NEW YORK (TheStreet) -- A day after oil prices beat markets down, they're now propping them up with hopes that plunging gasoline prices will help fuel consumer spending over the holiday season.

Since summer, crude oil prices have dropped 25% as supply has far outstripped demand. On Thursday alone, oil prices tanked nearly 4%, dropping below $75 a barrel for the first time since 2010, on fears OPEC wouldn't inhibit its production in the face of a global supply glut. The commodity market's freefall hit oilers hard, with Chevron (CVX) , Exxon Mobil (XOM) and Hess (HES) collectively losing around $5.7 billion market cap in just one trading day.

The timing isn't good for the Keystone XL Pipeline, the bill for which was passed in the House of Representatives Friday with 252 votes to 161. A Senate vote is scheduled for Nov. 18. The value of the project, proposed to run between Alberta, Canada and the Gulf Coast of Texas, has been undercut as crude production margins are squeezed.

For consumer discretionary stocks though, sliding oil prices could portend holiday cheer. Economists hope the falling prices at the pump will translate to a loosening of purse strings.

"Four years ago when Americans last devoted less than 10% of total spending to gasoline stations, the cost of gasoline was just $2.73," Interactive Brokers chief market analyst Andrew Wilkinson wrote in a note. "The current cost according to AAA is $2.92, which bodes well for holiday sales ... Lower gasoline prices appear to have inspired consumers to spend more elsewhere."

The timing is perfect for the retail sector given the holiday shopping season typically accounts for around a third of annual sales. Down-and-out retailers such as J.C. Penney (JCP) and Sears (SHLD) are particularly in need as fickle customers defect to online or are only lured with massively-discounted items.

Consumer spending excluding volatile items such as gasoline, autos and food services increased 0.5%, the biggest jump since August and above an expected 0.4% increase, according to U.S. Census Bureau data released Friday. Department store sales continued to drop, though, down 0.3% month on month and 3.5% for the year.

"We've been waiting for the consumer to come back into the marketplace," Hennessy Funds' Brian Peery said over the phone. "Now with gas prices dropping downward, you really start to see some discretionary income coming back to the middle-income and low-end consumer who now have the ability to spend a little bit coupled with an increase in jobs."

Consumer sentiment in November spiked to a seven-year high as better labor market conditions and lower gasoline prices boosted optimism. The preliminary reading came in at 89.4, its highest level since mid-2007, according to the Thomson Reuters/University of Michigan survey. Economists had expected a reading of 87.5.

In the broader market, benchmark indices made little ground since Monday in a week categorized by itsy-bitsy trades which barely moved the needle. Though gains were miniscule, the S&P 500 and Dow Jones Industrial Average still managed to notch new record closes in three of the five trading sessions.

Underlying optimism pushing U.S. markets to new heights doesn't extend to Europe, however. The world economy is believed to be at its worst since 2012, according to those polled by Bloomberg, with a total 38% describing its position as deteriorating with a majority citing eurozone deflationary risk.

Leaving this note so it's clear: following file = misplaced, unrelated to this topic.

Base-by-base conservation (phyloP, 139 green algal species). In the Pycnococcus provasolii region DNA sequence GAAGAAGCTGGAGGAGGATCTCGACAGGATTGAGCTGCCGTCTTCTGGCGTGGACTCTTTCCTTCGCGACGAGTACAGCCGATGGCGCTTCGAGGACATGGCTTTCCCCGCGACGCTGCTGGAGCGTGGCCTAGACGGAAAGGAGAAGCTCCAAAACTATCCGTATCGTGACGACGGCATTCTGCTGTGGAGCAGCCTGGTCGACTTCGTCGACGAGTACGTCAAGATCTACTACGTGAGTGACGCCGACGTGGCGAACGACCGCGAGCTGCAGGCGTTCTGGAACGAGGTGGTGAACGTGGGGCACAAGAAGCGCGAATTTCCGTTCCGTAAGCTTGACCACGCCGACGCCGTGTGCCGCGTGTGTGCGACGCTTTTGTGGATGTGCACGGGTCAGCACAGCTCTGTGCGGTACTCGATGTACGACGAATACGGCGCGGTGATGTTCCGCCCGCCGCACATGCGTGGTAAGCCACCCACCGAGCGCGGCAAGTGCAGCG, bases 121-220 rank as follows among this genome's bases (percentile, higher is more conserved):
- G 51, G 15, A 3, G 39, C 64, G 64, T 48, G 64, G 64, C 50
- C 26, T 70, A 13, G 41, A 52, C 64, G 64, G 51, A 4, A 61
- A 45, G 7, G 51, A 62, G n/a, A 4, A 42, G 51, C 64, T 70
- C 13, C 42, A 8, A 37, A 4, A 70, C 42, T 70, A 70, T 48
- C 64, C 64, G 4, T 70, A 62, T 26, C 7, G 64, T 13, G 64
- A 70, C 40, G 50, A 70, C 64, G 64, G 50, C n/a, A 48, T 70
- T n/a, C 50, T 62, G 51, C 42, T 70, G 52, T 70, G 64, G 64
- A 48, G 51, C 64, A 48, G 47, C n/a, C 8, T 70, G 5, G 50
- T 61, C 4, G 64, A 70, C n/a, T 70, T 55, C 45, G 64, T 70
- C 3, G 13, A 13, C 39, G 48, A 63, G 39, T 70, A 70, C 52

The latest data does little to ease these concerns. On Friday, the eurozone released GDP growth of just 0.2% in its third quarter, as economists expected though triggering renewed worries of deflation. There were some bright spots in the report though, with France posting economic expansion for the first time this year and Greece outperforming the region with a 0.7% bump in GDP.

Amazon (AMZN) was the best-performing stock on both the S&P 500 and Nasdaq on Friday, receiving a 3.6% boost after resolving its months-long feud with book publisher Hachette. The deal's terms grant France-based Hachette the right to set e-book prices with incentives from Amazon to keep costs low.

Baker Hughes (BHI)  continued to plow higher after confirming it had been in preliminary talks with Halliburton (HAL) for a potential merger or acquisition. Since rumors emerged on Thursday, shares have surged nearly 18%, while Halliburton has spiked 4%.

Virgin America (VA) surged 32% in its debut trading day on the Nasdaq. Shares in the IPO of the Richard Branson-backed company were initially priced at $23 a share, raising more than $300 million.

Next week, minutes from the Federal Reserve's most recent meeting will be released on Wednesday. Investors will parse the notes to decipher any hints as to when the Fed might hike rates.

If it were up to long-time hawk St. Louis Fed Bank President James Bullard, a hike would come sooner than later. "While a low inflation rate may suggest a somewhat lower-than-normal policy rate, that effect is not large enough to justify remaining at the zero lower bound," Bullard told an economic forum on Friday.

Earnings season is winding down with 464 companies of the S&P 500 already having reported. Of those, 74% beat estimates while 9% came in as expected. Twenty-four S&P companies will report next week including Tyson Foods (TSN) and Urban Outfitters (URBN) on Monday.

--Written by Keris Alison Lahiff in New York.

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